On Tour in Lekkerland – Discover the Netherlands

by | Mar 6, 2024 | Facts & Fun, Topstory | 0 comments

Tired of driving all day along the highway in your car? If you’ve got your eye on an unusual alternative, you might want to stay in the Netherlands right away. Because in this country, the employment office pays your training to become a fortune teller. But there’s a lot more that makes this small country with a large population so lovable. Here are a few of its peculiarities.


Many tall people

The population of the Netherlands is large in two senses. With 385 people, there are more people living here per square kilometer than in any other country in Europe. And they also have a lot to offer, especially the men. They average almost 1.84 meters in length, making them the tallest in the world. But the women, with their average 1.70 meters, also make it into first place worldwide.

Although the Netherlands is so densely populated, more than half of its land is used for agriculture. In fact, only the U.S. exports more agricultural goods than the Netherlands.

Agricultural land and windmills characterize the Dutch landscape. Photo: Freepik


Color of the Dutch

Whether Dutch farmers invented the orange carrot to flatter their king, or just to make it easier for them to find the originally colorful roots in their fields – this is still the subject of speculation and research. But one thing is certain: Orange is the color of the Dutch. This is because the heir to the throne of the country is also the prince or princess of the southern French principality of Orange.

Therefore, on April 27, the king’s birthday, the entire country is flagged in orange. King’s Day is also celebrated with flea markets, concerts, picnics and competitions such as cookie-snatching and sack races. Once, the prince is even said to have competed in a toilet bowl throwing contest.

The Dutch must have thought that was really “lekker”. Because “lekker” here means everything from delicacies such as stroopwafels, licorice and Haring to the weather, weekends, items of clothing and seating furniture to attractive flirting partners. The positive all-round term stands not only for “delicious” but for everything that is pleasant, great, cozy and attractive.


No coffee in the coffee shop

By the way: If you want to enjoy a lekker bite to eat and drink here, the numerous coffee shops are not the first place to go. Coffee and cake are more likely to be found in the koffiehuis.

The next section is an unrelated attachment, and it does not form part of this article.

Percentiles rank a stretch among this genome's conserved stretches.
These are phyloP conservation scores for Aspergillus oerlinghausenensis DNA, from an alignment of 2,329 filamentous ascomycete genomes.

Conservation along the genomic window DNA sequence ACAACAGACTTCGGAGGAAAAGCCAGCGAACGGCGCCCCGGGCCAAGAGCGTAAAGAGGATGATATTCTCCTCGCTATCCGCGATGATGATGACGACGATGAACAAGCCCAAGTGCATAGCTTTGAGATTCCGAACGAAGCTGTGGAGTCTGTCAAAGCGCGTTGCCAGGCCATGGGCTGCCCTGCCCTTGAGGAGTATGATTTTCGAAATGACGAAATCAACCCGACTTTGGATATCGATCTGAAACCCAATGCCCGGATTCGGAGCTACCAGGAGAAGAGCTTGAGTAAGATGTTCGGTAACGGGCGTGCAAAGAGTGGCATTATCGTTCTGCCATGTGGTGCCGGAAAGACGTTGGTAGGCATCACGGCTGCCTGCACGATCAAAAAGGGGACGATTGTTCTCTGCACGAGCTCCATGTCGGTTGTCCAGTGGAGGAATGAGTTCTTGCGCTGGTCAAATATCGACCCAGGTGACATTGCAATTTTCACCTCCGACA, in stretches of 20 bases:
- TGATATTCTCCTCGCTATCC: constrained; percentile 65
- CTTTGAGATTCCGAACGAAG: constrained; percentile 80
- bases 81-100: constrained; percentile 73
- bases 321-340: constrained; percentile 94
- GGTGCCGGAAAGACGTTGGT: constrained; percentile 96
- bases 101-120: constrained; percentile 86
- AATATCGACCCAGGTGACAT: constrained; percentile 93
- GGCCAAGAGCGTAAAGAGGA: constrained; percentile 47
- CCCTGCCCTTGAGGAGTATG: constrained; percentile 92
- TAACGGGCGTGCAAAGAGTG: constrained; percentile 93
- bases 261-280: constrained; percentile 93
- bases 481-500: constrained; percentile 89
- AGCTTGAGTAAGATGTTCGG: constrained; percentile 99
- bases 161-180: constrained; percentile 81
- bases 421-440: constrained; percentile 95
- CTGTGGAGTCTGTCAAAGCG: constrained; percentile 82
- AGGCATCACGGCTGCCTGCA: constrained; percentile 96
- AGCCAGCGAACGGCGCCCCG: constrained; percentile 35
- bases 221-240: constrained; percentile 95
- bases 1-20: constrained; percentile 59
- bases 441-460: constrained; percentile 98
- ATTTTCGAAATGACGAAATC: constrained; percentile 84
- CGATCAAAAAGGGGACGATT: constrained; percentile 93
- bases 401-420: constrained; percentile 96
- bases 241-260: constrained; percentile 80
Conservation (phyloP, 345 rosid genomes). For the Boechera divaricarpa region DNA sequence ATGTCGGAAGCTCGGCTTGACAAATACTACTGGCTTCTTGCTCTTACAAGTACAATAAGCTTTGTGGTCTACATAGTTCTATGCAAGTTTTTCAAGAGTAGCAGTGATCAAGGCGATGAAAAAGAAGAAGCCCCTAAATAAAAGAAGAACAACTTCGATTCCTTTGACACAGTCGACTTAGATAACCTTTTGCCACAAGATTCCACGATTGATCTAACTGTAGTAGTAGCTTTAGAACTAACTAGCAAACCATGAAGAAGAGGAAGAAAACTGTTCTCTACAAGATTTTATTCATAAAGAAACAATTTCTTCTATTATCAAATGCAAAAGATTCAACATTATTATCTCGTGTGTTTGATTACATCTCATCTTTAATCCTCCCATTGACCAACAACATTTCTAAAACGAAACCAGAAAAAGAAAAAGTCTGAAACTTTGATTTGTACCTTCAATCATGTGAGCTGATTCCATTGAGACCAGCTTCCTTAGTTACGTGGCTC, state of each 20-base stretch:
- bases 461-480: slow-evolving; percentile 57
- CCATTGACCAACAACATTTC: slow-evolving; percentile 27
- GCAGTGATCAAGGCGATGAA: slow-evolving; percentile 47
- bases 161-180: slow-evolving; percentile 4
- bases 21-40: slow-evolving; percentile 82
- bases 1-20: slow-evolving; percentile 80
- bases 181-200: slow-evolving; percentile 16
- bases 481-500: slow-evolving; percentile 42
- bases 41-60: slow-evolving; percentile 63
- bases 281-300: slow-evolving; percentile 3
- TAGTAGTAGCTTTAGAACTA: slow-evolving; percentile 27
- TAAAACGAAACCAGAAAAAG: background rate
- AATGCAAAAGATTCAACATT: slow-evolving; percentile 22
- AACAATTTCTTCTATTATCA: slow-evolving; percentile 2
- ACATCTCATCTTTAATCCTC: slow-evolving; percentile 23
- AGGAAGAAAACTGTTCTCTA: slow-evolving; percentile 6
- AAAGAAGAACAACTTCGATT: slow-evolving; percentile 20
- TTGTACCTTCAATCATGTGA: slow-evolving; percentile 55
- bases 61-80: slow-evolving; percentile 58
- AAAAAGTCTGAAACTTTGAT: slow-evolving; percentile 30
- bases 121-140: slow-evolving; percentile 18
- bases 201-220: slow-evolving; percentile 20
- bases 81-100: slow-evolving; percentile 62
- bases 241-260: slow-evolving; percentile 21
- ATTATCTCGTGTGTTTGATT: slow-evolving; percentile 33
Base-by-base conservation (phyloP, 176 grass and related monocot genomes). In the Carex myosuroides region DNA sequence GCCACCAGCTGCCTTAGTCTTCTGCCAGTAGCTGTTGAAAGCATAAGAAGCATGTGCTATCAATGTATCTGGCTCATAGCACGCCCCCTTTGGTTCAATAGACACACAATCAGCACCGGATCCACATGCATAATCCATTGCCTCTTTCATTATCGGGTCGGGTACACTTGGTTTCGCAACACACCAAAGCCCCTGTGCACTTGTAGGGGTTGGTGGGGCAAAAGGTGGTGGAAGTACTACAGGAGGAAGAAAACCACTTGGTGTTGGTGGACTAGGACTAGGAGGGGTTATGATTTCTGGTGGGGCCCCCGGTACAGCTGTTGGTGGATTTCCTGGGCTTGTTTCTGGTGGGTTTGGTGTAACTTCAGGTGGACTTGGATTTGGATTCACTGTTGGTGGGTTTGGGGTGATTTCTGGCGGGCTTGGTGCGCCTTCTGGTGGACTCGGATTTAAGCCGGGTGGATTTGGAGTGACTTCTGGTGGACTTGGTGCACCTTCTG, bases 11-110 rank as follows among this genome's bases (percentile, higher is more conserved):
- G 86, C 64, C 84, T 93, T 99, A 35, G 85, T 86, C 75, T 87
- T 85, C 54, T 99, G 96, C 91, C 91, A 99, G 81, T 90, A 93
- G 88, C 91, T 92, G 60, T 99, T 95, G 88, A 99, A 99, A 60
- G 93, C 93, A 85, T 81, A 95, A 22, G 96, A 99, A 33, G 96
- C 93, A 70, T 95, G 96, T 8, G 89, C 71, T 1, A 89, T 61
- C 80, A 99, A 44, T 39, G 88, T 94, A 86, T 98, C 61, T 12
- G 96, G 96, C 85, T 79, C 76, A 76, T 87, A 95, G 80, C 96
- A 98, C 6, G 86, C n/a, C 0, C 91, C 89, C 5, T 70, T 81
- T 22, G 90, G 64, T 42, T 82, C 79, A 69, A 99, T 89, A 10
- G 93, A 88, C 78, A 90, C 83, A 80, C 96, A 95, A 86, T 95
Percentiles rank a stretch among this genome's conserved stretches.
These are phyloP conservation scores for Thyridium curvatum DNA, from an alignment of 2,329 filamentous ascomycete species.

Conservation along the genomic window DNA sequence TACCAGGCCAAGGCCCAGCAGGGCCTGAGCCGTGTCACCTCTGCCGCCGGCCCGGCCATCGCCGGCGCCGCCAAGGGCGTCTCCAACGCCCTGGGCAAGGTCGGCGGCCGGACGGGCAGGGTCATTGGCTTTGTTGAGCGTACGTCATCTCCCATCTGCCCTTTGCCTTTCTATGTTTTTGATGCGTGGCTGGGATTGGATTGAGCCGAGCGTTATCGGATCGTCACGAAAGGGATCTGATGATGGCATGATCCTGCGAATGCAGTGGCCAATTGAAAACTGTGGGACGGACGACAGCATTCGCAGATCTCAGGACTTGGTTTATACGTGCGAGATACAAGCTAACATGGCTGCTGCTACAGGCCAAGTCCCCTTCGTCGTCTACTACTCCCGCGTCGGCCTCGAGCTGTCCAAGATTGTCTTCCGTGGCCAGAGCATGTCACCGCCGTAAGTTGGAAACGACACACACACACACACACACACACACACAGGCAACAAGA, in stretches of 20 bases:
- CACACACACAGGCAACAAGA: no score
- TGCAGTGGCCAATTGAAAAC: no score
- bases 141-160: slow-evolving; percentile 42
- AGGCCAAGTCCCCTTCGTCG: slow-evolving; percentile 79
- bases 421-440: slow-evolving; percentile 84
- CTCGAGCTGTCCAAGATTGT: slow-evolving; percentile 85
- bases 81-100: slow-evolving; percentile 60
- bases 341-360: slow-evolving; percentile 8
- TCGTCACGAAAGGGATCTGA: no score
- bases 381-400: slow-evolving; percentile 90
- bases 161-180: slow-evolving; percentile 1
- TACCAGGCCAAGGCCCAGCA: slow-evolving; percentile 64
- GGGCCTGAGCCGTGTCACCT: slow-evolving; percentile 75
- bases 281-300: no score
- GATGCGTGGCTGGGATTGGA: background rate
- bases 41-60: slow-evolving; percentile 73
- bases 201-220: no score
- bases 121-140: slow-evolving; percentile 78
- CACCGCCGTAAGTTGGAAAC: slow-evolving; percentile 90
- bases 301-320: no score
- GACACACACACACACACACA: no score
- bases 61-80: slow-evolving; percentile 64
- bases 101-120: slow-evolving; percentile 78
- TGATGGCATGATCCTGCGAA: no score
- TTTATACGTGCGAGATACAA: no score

However, you should not miss the Frikandel Speciaal, Kaassoufflé, Kroketten & Co. from the vending machine restaurant on your tour through the Netherlands. The food from the wall may not look lekker, but it tastes so. Attention: hot and greasy!

Watch out: Instead of coffee, you’ll find other stimulating things here. Photo: Freepik


What do you see when you look out of your cabin? Windmills and cyclists! Over 1,000 historic windmills remain today, and you can visit many of them. Grain was also ground in the winged giants. But primarily they were used to drain the vast areas of land below sea level.


From Safe Cycling to Kiss-Filled Birthday Celebrations

The 17 million Dutch own 22.1 million bicycles, or about 1.3 per capita. With these, the locals are safer on the road than any other people. Despite the fact that helmets are not compulsory, a study by Rutgers University in New Jersey found that the Dutch have the fewest injuries per million kilometers biked. This is due in no small part to a good 35,000 excellently built kilometers of bike paths.

You should take plenty of time when you are invited to a birthday party. You don’t just send your congratulations to the birthday child, but to everyone who is close to him or her: Partners, parents, siblings, dog, cat, mouse … The obligatory three kisses in greeting can stretch out such a round of congratulations quite a bit.

Oops, there’s another satchel hanging on the wall of a house or even on a flagpole! Don’t be surprised, this is common here when a family member has finished his education and doesn’t need the school bag anymore.


Have you ever kissed your way through a Dutch birthday party or burned your mouth on vending machine food? Write a comment and tell us about your experiences!


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Stefan Kohl

Stefan Kohl

Every word a hit – Stefan has been writing for more than 20 years about this industry


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